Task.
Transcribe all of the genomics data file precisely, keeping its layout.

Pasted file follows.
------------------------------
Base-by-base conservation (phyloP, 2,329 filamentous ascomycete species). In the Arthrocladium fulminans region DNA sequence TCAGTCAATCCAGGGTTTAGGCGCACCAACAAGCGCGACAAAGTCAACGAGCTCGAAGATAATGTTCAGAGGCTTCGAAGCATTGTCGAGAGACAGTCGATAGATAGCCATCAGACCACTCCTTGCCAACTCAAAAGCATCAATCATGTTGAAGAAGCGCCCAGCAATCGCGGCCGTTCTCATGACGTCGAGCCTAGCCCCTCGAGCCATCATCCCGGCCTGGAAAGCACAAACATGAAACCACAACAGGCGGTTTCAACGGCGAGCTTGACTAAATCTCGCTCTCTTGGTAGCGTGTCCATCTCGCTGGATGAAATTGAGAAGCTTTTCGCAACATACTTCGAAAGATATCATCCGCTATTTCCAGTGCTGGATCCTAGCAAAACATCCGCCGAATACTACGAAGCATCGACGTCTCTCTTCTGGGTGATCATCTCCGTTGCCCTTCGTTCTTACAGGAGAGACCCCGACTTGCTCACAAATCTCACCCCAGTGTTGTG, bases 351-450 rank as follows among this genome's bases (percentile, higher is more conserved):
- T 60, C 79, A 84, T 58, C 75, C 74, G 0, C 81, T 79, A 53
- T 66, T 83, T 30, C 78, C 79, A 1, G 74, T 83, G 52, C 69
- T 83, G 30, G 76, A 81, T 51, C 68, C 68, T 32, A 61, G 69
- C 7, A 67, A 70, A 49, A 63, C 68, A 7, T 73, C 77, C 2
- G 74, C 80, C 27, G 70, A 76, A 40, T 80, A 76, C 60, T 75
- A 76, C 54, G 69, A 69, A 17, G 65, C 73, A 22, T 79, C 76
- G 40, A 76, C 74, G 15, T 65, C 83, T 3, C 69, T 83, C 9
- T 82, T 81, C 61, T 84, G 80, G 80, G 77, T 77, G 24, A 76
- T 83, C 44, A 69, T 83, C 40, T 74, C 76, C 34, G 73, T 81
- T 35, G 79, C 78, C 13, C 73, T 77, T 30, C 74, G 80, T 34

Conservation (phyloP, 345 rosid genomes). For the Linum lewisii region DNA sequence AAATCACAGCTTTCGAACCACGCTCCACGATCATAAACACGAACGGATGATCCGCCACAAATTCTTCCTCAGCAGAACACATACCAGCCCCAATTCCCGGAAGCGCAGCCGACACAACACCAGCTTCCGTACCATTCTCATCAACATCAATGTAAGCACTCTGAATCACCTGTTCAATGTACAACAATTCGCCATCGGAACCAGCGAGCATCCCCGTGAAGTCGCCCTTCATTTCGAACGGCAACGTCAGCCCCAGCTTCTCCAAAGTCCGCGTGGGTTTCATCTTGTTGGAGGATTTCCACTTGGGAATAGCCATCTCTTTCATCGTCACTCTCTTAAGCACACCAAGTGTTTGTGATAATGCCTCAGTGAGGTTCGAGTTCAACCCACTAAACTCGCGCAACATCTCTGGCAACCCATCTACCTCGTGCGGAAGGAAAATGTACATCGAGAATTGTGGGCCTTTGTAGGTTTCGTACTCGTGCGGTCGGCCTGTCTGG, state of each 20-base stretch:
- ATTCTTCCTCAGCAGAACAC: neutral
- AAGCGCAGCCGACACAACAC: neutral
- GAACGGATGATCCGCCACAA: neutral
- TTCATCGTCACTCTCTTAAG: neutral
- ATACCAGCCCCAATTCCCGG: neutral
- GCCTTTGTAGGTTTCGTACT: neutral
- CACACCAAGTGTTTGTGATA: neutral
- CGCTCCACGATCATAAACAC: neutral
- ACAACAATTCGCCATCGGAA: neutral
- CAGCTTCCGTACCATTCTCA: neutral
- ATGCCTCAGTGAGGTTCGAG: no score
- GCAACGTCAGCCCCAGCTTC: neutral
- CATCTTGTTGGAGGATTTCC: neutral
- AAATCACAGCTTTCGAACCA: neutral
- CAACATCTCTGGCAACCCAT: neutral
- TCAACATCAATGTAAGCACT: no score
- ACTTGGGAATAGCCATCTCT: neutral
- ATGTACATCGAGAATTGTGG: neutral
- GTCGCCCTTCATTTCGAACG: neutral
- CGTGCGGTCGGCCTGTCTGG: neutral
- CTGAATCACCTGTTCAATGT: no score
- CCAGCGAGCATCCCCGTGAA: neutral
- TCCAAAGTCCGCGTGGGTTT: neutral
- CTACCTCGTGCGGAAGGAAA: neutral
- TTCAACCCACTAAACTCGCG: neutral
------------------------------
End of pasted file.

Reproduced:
Base-by-base conservation (phyloP, 2,329 filamentous ascomycete species). In the Arthrocladium fulminans region DNA sequence TCAGTCAATCCAGGGTTTAGGCGCACCAACAAGCGCGACAAAGTCAACGAGCTCGAAGATAATGTTCAGAGGCTTCGAAGCATTGTCGAGAGACAGTCGATAGATAGCCATCAGACCACTCCTTGCCAACTCAAAAGCATCAATCATGTTGAAGAAGCGCCCAGCAATCGCGGCCGTTCTCATGACGTCGAGCCTAGCCCCTCGAGCCATCATCCCGGCCTGGAAAGCACAAACATGAAACCACAACAGGCGGTTTCAACGGCGAGCTTGACTAAATCTCGCTCTCTTGGTAGCGTGTCCATCTCGCTGGATGAAATTGAGAAGCTTTTCGCAACATACTTCGAAAGATATCATCCGCTATTTCCAGTGCTGGATCCTAGCAAAACATCCGCCGAATACTACGAAGCATCGACGTCTCTCTTCTGGGTGATCATCTCCGTTGCCCTTCGTTCTTACAGGAGAGACCCCGACTTGCTCACAAATCTCACCCCAGTGTTGTG, bases 351-450 rank as follows among this genome's bases (percentile, higher is more conserved):
- T 60, C 79, A 84, T 58, C 75, C 74, G 0, C 81, T 79, A 53
- T 66, T 83, T 30, C 78, C 79, A 1, G 74, T 83, G 52, C 69
- T 83, G 30, G 76, A 81, T 51, C 68, C 68, T 32, A 61, G 69
- C 7, A 67, A 70, A 49, A 63, C 68, A 7, T 73, C 77, C 2
- G 74, C 80, C 27, G 70, A 76, A 40, T 80, A 76, C 60, T 75
- A 76, C 54, G 69, A 69, A 17, G 65, C 73, A 22, T 79, C 76
- G 40, A 76, C 74, G 15, T 65, C 83, T 3, C 69, T 83, C 9
- T 82, T 81, C 61, T 84, G 80, G 80, G 77, T 77, G 24, A 76
- T 83, C 44, A 69, T 83, C 40, T 74, C 76, C 34, G 73, T 81
- T 35, G 79, C 78, C 13, C 73, T 77, T 30, C 74, G 80, T 34

Conservation (phyloP, 345 rosid genomes). For the Linum lewisii region DNA sequence AAATCACAGCTTTCGAACCACGCTCCACGATCATAAACACGAACGGATGATCCGCCACAAATTCTTCCTCAGCAGAACACATACCAGCCCCAATTCCCGGAAGCGCAGCCGACACAACACCAGCTTCCGTACCATTCTCATCAACATCAATGTAAGCACTCTGAATCACCTGTTCAATGTACAACAATTCGCCATCGGAACCAGCGAGCATCCCCGTGAAGTCGCCCTTCATTTCGAACGGCAACGTCAGCCCCAGCTTCTCCAAAGTCCGCGTGGGTTTCATCTTGTTGGAGGATTTCCACTTGGGAATAGCCATCTCTTTCATCGTCACTCTCTTAAGCACACCAAGTGTTTGTGATAATGCCTCAGTGAGGTTCGAGTTCAACCCACTAAACTCGCGCAACATCTCTGGCAACCCATCTACCTCGTGCGGAAGGAAAATGTACATCGAGAATTGTGGGCCTTTGTAGGTTTCGTACTCGTGCGGTCGGCCTGTCTGG, state of each 20-base stretch:
- ATTCTTCCTCAGCAGAACAC: neutral
- AAGCGCAGCCGACACAACAC: neutral
- GAACGGATGATCCGCCACAA: neutral
- TTCATCGTCACTCTCTTAAG: neutral
- ATACCAGCCCCAATTCCCGG: neutral
- GCCTTTGTAGGTTTCGTACT: neutral
- CACACCAAGTGTTTGTGATA: neutral
- CGCTCCACGATCATAAACAC: neutral
- ACAACAATTCGCCATCGGAA: neutral
- CAGCTTCCGTACCATTCTCA: neutral
- ATGCCTCAGTGAGGTTCGAG: no score
- GCAACGTCAGCCCCAGCTTC: neutral
- CATCTTGTTGGAGGATTTCC: neutral
- AAATCACAGCTTTCGAACCA: neutral
- CAACATCTCTGGCAACCCAT: neutral
- TCAACATCAATGTAAGCACT: no score
- ACTTGGGAATAGCCATCTCT: neutral
- ATGTACATCGAGAATTGTGG: neutral
- GTCGCCCTTCATTTCGAACG: neutral
- CGTGCGGTCGGCCTGTCTGG: neutral
- CTGAATCACCTGTTCAATGT: no score
- CCAGCGAGCATCCCCGTGAA: neutral
- TCCAAAGTCCGCGTGGGTTT: neutral
- CTACCTCGTGCGGAAGGAAA: neutral
- TTCAACCCACTAAACTCGCG: neutral